Succulents have captured our collective hearts, brightening up our windowsills and adding fascinating colors and patterns to our gardens. Succulents are naturally highly resistant to the stresses of drought, heat, and the strong UV light of the desert environments they often come from. There are a huge variety of succulent plants from a myriad of plant families, making them very collectable and meaning that there are succulents suitable for every garden and home.
Despite this, succulents have a dark side. They can even kill. Many of the most common succulents we keep in our homes and gardens are actually very toxic. In nature these toxins are used as a sort of chemical warfare, to discourage animals from consuming them. In the human environment, however, these plants pose a serious threat to children and pets who may consume them without knowing the dangers. They also pose a danger to those taking care of them, who may be exposed to their toxic effects via sap splashing onto the skin, the eyes, and the mucous membranes. The following plants are some of the most common toxic succulents that are commonly grown in the home and garden.
18 Toxic Succulents To Avoid
African milk tree
The first on our list is Euphorbia trigona, the African milk tree. Used as thorny fencing and as a landscape plant in Africa, the African milk tree makes for an interesting yet dangerous houseplant. Behind the spines, this species as well as the other members of the genus Euphorbia are known for their highly toxic latex. It is very irritating to the skin, eyes, and mucous membranes and has been known to cause rashes and temporary blindness in even small amounts. If ingested the latex can cause serious internal injury, even organ failure and death.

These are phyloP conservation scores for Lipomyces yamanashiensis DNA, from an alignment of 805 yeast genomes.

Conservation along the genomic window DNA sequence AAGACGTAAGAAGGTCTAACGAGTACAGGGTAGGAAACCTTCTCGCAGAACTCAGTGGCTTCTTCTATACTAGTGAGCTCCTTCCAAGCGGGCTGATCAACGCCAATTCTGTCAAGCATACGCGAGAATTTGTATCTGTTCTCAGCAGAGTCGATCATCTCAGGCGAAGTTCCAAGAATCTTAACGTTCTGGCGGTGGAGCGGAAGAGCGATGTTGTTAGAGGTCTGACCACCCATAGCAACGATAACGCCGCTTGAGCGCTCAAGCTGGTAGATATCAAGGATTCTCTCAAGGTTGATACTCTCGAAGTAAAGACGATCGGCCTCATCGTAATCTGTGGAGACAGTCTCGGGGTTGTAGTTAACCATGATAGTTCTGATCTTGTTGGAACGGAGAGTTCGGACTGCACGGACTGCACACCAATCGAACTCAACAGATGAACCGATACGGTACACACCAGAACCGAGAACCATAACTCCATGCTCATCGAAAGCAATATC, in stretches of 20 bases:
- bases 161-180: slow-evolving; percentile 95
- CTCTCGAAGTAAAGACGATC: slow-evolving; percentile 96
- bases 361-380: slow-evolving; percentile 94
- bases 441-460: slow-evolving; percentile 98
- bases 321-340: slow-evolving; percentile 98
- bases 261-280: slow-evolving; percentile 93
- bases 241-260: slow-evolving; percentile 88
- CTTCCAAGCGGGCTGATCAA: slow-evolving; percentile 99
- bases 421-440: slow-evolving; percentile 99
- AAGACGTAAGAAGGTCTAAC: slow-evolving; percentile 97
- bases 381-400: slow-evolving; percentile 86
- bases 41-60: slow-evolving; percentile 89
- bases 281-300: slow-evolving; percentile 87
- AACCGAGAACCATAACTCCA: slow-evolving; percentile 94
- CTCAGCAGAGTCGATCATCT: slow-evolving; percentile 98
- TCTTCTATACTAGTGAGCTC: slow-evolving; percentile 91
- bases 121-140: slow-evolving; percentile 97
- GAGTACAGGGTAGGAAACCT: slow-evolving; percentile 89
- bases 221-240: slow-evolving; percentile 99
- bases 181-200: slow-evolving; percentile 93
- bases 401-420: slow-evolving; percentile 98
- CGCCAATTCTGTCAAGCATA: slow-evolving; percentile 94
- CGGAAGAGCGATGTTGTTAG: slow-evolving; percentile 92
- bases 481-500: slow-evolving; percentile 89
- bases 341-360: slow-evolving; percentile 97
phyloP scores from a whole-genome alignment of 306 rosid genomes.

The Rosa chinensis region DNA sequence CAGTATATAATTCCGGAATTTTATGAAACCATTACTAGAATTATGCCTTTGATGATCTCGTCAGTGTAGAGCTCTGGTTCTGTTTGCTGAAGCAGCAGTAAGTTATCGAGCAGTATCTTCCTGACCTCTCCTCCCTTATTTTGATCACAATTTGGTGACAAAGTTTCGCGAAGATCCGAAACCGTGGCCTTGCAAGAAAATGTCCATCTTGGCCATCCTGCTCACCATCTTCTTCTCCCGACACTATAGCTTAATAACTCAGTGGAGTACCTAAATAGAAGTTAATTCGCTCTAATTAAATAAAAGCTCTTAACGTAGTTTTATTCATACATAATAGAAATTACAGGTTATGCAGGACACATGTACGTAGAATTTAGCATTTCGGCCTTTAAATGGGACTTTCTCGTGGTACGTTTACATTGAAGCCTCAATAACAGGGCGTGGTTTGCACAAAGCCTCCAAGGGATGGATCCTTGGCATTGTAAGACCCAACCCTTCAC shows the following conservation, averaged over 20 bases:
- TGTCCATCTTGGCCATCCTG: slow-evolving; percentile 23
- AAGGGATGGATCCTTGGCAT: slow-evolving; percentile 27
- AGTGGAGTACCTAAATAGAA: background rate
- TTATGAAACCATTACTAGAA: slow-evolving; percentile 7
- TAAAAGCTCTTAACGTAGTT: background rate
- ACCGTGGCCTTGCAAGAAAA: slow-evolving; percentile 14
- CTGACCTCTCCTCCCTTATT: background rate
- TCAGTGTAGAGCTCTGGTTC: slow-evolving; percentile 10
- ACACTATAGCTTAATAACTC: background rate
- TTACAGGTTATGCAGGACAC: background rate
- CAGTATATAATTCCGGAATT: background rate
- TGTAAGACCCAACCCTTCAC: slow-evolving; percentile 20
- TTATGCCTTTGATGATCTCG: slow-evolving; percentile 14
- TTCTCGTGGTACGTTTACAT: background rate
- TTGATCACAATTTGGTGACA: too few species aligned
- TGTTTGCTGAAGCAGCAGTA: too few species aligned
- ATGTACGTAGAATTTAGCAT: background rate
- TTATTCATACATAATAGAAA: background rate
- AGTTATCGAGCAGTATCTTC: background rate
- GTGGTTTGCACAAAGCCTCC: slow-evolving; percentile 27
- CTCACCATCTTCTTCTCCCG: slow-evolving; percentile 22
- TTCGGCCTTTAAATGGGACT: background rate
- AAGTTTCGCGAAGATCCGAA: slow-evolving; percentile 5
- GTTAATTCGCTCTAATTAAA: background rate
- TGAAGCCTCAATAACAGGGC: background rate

Perhaps the most commonly grown succulent in the world is the jade plant, Crassula ovata. It is a very difficult plant to kill, thriving in drought, full sun to light shade, and poor soil. It’s shiny, succulent green leaves almost look edible, but appearances can be deceiving. Jade plants are toxic, from flowers to roots. Exposure to the sap can irritate the skin and eyes, causing itching and rashes. Ingestion of the plant can cause illness in humans and animals, causing gastrointestinal and neurological issues. Jade plant poisoning is common but usually not fatal, causing a relatively mild and temporary illness. If you have cats and dogs at home, worth being extra vigilant